Letters From Abroad – Triptyque Ardennais

Editor’s Note: Peter Horn is an American racing with the Geox-Fuji Test Team, the amateur development team of Geox-TMC. As Geox-Fuji Test Team’s captain, he’s looking to lead the team to victories in Belgium and around Europe, and help break the team’s riders into the Professional ranks.

Going into the last stage of Triptyque, Paavo, Gertjan and I were all in contention for the overall lead. Paavo and I were 8 seconds back, and Gertjan 24 seconds. After two good days with all three of us in the final splits, we were second in the teams classification.

Each stage featured seven climbs, but the last day was the hardest. The weather also played a role, since it was raining on and off throughout the stage. After the first three climbs and 110 kilometers, the peloton was still basically together. We had gone with several attacks and splits on the climbs, but most teams wanted to keep the group together and fight it out over the last hills.

Our team regrouped in the peloton. I was 12th overall coming into the stage and had high hopes, but I told Paavo and the others that I was having a bad day. My form is great, but it was one of those days when you can’t get the legs going. Paavo was feeling all right and the rest of the team was riding really well in our support.

Gertjan and I reconned the course two weeks ago. We talked about the course before the stage, and again during the race: Paavo and I talked in the peloton as we rolled through the valley near Trois-Ponts. We were approaching the fourth climb of the day and the group was noticeably nervous. I told him about the hilly and technical terrain between the fourth and fifth climbs – a great place for him to attack
– and about the sixth climb: with pitches around 18 percent, it was the hardest climb of the race. I told him that the race would be decided in one of these places. If he felt strong, these would be the places to attack.

On that fourth climb, Paavo and Gertjan made the lead split of about 40 riders. Mathieu Selwa (France), Nat Thompson and I were just behind and working to get me back into the race. A small lead group went away just before the fifth climb, but Paavo waited until the sixth climb to attack and try to bridge. He and four other riders, including the leader, established a chase group and came within 20 seconds of the leaders. However Paavo’s group was caught, and he and Gertjan finished in a group of 35, about a minute down on the breakaway. I did everything I could on the last climbs to try to get back to the first peloton. I caught a small group, thanks to the work of Mathieu and Nat, but I still lost a couple minutes on the day. Paavo ended up 10th overall, Gertjan 17th, and I was 23rd.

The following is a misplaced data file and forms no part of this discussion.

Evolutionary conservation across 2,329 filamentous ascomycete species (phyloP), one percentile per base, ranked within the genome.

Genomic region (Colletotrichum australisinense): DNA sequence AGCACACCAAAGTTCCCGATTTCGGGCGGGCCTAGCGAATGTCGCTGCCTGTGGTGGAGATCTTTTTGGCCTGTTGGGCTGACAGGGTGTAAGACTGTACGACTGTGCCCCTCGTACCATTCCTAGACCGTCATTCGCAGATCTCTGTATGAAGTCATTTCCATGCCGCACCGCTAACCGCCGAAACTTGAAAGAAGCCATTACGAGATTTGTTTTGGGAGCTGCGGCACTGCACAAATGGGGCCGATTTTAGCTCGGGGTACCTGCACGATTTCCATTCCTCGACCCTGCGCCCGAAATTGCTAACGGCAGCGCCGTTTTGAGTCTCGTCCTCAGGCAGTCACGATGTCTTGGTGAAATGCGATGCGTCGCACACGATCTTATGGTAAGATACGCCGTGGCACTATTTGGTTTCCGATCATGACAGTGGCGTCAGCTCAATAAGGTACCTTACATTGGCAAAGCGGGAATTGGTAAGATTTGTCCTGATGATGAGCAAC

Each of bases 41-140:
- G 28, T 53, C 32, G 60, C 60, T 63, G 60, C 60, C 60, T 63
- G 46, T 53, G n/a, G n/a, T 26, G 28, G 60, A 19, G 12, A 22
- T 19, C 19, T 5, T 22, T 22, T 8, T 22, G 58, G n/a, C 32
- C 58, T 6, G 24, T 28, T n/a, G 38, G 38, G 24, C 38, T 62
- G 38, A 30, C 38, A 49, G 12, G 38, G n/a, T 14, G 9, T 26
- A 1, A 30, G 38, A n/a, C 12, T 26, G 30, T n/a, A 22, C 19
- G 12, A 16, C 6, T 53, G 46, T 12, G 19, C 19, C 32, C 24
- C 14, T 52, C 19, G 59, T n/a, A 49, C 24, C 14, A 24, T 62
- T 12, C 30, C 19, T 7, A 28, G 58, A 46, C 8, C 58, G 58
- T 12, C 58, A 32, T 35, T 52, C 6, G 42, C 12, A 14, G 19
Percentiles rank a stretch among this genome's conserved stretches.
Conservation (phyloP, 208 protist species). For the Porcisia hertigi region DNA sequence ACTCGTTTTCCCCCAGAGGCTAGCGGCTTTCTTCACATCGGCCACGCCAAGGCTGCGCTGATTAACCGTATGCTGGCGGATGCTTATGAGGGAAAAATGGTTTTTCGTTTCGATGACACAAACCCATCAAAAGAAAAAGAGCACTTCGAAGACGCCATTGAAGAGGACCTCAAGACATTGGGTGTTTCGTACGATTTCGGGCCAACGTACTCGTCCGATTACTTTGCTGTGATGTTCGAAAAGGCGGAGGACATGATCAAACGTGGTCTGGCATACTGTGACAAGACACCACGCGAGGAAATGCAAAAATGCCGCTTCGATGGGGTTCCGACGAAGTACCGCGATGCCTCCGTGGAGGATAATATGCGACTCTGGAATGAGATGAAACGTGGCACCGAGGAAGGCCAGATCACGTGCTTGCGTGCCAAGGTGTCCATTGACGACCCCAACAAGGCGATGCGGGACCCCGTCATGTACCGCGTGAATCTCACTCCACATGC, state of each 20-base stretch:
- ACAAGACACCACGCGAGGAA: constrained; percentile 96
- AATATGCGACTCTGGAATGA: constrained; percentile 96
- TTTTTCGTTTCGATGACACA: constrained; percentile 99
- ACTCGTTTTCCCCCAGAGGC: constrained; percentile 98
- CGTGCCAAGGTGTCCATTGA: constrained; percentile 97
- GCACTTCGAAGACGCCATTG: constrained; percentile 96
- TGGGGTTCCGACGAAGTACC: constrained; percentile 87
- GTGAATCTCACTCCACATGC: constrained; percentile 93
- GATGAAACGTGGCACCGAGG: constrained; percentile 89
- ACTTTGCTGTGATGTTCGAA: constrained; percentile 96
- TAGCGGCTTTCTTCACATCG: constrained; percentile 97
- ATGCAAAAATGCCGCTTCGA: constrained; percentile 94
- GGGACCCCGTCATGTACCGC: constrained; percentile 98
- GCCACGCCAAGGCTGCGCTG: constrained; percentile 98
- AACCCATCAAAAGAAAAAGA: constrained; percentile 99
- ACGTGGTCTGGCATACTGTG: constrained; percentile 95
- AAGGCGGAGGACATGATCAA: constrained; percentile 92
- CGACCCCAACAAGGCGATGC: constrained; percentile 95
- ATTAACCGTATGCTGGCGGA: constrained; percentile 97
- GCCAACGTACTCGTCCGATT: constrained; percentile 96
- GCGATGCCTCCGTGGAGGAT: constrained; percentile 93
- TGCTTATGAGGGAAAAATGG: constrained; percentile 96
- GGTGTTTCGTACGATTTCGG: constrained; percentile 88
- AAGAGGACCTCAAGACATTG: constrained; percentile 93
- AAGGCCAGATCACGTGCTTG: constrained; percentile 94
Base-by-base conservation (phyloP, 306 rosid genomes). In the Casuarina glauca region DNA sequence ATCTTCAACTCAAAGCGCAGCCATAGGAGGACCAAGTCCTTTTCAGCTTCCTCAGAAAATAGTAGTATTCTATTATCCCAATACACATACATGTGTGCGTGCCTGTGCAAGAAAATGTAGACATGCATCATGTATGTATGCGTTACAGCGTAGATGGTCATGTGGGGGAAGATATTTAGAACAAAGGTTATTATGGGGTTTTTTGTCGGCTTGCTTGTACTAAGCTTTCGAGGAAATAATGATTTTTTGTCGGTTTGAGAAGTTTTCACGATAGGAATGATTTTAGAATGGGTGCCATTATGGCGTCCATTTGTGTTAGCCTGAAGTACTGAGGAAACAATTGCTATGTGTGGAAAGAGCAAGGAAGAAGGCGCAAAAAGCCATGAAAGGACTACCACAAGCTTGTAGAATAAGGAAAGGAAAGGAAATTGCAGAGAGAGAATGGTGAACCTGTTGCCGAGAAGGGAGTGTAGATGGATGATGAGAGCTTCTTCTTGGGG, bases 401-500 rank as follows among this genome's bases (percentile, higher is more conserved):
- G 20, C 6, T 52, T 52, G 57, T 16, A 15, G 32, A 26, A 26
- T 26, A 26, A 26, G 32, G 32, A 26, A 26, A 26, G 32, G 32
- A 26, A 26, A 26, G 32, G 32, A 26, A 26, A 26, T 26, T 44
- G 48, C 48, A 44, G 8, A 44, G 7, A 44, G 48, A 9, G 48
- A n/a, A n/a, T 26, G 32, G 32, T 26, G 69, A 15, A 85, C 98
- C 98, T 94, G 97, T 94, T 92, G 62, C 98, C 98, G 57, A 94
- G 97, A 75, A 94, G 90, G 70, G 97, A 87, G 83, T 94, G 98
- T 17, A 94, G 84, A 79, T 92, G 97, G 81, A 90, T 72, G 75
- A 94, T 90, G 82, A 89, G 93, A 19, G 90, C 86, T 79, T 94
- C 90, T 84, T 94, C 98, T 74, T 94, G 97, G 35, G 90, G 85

I was hoping for better but I can be happy about a couple things: excellent teamwork and a good knowledge of the race. Every other day, the three of us were in the crucial breaks of the day. And if I can brag a little bit, it seems like I knew exactly how the race would unfold in the final stage. If only I had had the legs! The winner, a Dutch rider from the Davo-Omega Pharma team, was also on 8 seconds going into the last stage. On a normal day, I would have been with him and would
have had a real chance at taking the lead.

But that’s all very easy to say in hindsight. The important things are that the team is strong and raced very well – and not just at Triptyque, Our Belgian teammate Thomas Vanhaecke won a kermis on Saturday, and Lucas Persson (Sweden) was second in a Swedish UCI 1.1 on Sunday. Next weekend we have to one-day races in France (Deux Jours de Haut Poitou) where we hope to be on the podium again.

In an entry tomorrow, the Pavé editors will included a few photos from Triptyque. A French-speaking Belgian took all of these photos. Starting before the first stage, he stayed near our team to take photos, get our perspective on the race and get to know us. For some reason, he was incredibly enthusiastic about we Americans: we saw him several times on each course waving the American flag and cheering for us! So thank you, Emmanuel Ernst, for your photos and your support. We hope to see you again this season.

Lastly, the Song of the Week: “Heavy Music” by Bob Seger and the Silver Bullet Band – from the live album. It’s just one nice track from a great album.


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